There are also some other interesting benefits of TRT surrounding reduction of fat. Diabetic men have greater adipocytes which makes it easier for them to gain fat, but Testosterone Replacement Therapy has been shown to reduce fat significantly. A European study [4] found that men lost fat especially around the waist, and their overall percentage of body fat was reduced. They also found that TRT decreases leptin and adiponectin levels in men with type 2 diabetes and hypogonadism. TRT also helpfully reduces triglyceride levels, though there is inconsistent evidence about if TRT will assist with cholesterol levels. However, in a study showing an example of the opposite situation, where men’s androgens were suppressed, LDL (the type of cholesterol you want lower levels of) levels were higher and HDL (helpful cholesterol) were lowered. That implies that androgens are important for lowering LDL and raising HDL.

Is Testosterone Therapy Safe for Type 2 Diabetics?

Many new Science&Human clients ask: “Is testosterone replacement therapy dangerous? Does testosterone therapy have side effects? What are the benefits of TRT?” For men with type 2 diabetes, androgen replacement therapy is likely to be overall helpful for managing insulin resistance. However there is a specific protocol requirement for type 2 diabetics, surrounding a common hair loss medication for men usually paired with TRT. During testosterone replacement therapy the high testosterone will have a side effect of male pattern baldness, so many non-diabetic patients take DHT blockers (such as finasteride and minoxidil) to stop this side effect. However, for men with type 2 diabetes it is not a good idea to take DHT blockers while doing TRT. DHT may cause hair loss, but it is likely that testosterone turning into DHT could be part of the even more important for health uptake cycle of glucose. Ordering blood work from Science&Human will give you an in-depth readout of 20+ markers that can help move you forward on your journey to finding your ultimate body balance.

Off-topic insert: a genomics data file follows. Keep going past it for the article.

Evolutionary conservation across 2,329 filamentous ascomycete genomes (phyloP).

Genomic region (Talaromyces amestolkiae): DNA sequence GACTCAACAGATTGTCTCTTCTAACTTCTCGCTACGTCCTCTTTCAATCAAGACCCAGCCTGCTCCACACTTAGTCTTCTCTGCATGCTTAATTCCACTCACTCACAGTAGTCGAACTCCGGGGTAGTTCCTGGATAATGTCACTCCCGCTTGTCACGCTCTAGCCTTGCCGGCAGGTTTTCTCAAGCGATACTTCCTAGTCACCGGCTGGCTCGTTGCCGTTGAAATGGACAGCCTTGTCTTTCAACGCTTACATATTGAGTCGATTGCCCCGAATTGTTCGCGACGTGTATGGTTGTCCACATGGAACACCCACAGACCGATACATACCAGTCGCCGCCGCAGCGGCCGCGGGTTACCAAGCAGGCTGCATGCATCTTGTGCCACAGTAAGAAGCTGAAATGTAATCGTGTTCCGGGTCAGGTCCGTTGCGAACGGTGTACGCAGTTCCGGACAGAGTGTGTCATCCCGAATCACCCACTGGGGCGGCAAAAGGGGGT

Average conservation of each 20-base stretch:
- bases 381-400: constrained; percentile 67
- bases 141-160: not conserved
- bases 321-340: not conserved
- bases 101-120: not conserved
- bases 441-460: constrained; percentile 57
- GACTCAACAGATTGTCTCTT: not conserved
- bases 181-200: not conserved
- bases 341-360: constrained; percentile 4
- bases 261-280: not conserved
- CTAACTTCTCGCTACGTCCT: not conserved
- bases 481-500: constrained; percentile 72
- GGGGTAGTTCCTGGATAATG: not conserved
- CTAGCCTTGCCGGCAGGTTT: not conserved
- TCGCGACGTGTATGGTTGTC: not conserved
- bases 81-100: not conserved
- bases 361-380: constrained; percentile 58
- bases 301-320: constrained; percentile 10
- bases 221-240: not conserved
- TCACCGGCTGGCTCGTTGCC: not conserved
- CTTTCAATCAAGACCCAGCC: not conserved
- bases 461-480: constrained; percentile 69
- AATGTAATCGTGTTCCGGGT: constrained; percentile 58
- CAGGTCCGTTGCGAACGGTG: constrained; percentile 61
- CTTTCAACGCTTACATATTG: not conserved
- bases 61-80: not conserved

References 

(1) ODPRN Comprehensive Research Plan: Testosterone Replacement Therapy:

(2) Metabolic effects of testosterone replacement therapy on hypogonadal men with type 2 diabetes mellitus: A systematic review and meta-analysis of randomized controlled trials, 2013

(3) Testosterone level in men with type 2 diabetes mellitus and related metabolic effects: A review of current evidence, 2014

(4) The effect of testosterone replacement therapy on adipocytokines and C-reactive protein in hypogonadal men with type 2 diabetes

Further reading

How Does TRT Therapy Impact Chronic Fatigue?

How Does TRT Therapy Impact Chronic Fatigue?

Chronic fatigue syndrome is characterized by persistent fatigue and difficulty carrying out routine everyday tasks. TRT therapy is a tried-and-true method for raising tes ...

Learn More

© 2022 Science & Humans. All Rights Reserved.